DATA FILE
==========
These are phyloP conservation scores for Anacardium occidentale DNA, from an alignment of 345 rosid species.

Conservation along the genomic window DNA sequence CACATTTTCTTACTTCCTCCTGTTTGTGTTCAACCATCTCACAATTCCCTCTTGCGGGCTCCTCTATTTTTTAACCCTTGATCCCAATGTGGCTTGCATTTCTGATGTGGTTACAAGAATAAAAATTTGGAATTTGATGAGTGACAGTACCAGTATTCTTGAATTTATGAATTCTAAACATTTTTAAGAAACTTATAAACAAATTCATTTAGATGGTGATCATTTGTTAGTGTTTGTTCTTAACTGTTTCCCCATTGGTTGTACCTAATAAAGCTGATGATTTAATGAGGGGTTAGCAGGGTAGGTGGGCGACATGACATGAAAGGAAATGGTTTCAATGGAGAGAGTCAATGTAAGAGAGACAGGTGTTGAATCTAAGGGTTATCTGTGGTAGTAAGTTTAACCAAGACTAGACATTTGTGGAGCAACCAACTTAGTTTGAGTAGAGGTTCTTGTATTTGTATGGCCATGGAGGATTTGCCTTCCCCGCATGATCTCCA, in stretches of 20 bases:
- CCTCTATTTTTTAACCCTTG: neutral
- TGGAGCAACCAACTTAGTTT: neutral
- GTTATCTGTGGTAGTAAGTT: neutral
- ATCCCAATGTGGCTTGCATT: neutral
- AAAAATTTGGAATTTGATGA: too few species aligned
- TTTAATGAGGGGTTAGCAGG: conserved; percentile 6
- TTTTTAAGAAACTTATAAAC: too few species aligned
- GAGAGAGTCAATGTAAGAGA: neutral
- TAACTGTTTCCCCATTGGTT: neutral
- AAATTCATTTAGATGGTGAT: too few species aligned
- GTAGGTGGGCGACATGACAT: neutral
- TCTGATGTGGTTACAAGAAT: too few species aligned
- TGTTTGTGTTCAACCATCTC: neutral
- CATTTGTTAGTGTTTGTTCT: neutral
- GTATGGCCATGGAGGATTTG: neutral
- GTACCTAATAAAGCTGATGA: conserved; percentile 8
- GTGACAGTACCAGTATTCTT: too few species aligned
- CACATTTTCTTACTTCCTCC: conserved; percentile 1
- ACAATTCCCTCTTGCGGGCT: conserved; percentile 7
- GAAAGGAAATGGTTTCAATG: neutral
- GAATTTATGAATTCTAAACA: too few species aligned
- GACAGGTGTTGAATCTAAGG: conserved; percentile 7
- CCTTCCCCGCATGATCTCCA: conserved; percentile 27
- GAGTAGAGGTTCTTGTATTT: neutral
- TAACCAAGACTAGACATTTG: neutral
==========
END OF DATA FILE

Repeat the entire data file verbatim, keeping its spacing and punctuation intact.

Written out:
These are phyloP conservation scores for Anacardium occidentale DNA, from an alignment of 345 rosid species.

Conservation along the genomic window DNA sequence CACATTTTCTTACTTCCTCCTGTTTGTGTTCAACCATCTCACAATTCCCTCTTGCGGGCTCCTCTATTTTTTAACCCTTGATCCCAATGTGGCTTGCATTTCTGATGTGGTTACAAGAATAAAAATTTGGAATTTGATGAGTGACAGTACCAGTATTCTTGAATTTATGAATTCTAAACATTTTTAAGAAACTTATAAACAAATTCATTTAGATGGTGATCATTTGTTAGTGTTTGTTCTTAACTGTTTCCCCATTGGTTGTACCTAATAAAGCTGATGATTTAATGAGGGGTTAGCAGGGTAGGTGGGCGACATGACATGAAAGGAAATGGTTTCAATGGAGAGAGTCAATGTAAGAGAGACAGGTGTTGAATCTAAGGGTTATCTGTGGTAGTAAGTTTAACCAAGACTAGACATTTGTGGAGCAACCAACTTAGTTTGAGTAGAGGTTCTTGTATTTGTATGGCCATGGAGGATTTGCCTTCCCCGCATGATCTCCA, in stretches of 20 bases:
- CCTCTATTTTTTAACCCTTG: neutral
- TGGAGCAACCAACTTAGTTT: neutral
- GTTATCTGTGGTAGTAAGTT: neutral
- ATCCCAATGTGGCTTGCATT: neutral
- AAAAATTTGGAATTTGATGA: too few species aligned
- TTTAATGAGGGGTTAGCAGG: conserved; percentile 6
- TTTTTAAGAAACTTATAAAC: too few species aligned
- GAGAGAGTCAATGTAAGAGA: neutral
- TAACTGTTTCCCCATTGGTT: neutral
- AAATTCATTTAGATGGTGAT: too few species aligned
- GTAGGTGGGCGACATGACAT: neutral
- TCTGATGTGGTTACAAGAAT: too few species aligned
- TGTTTGTGTTCAACCATCTC: neutral
- CATTTGTTAGTGTTTGTTCT: neutral
- GTATGGCCATGGAGGATTTG: neutral
- GTACCTAATAAAGCTGATGA: conserved; percentile 8
- GTGACAGTACCAGTATTCTT: too few species aligned
- CACATTTTCTTACTTCCTCC: conserved; percentile 1
- ACAATTCCCTCTTGCGGGCT: conserved; percentile 7
- GAAAGGAAATGGTTTCAATG: neutral
- GAATTTATGAATTCTAAACA: too few species aligned
- GACAGGTGTTGAATCTAAGG: conserved; percentile 7
- CCTTCCCCGCATGATCTCCA: conserved; percentile 27
- GAGTAGAGGTTCTTGTATTT: neutral
- TAACCAAGACTAGACATTTG: neutral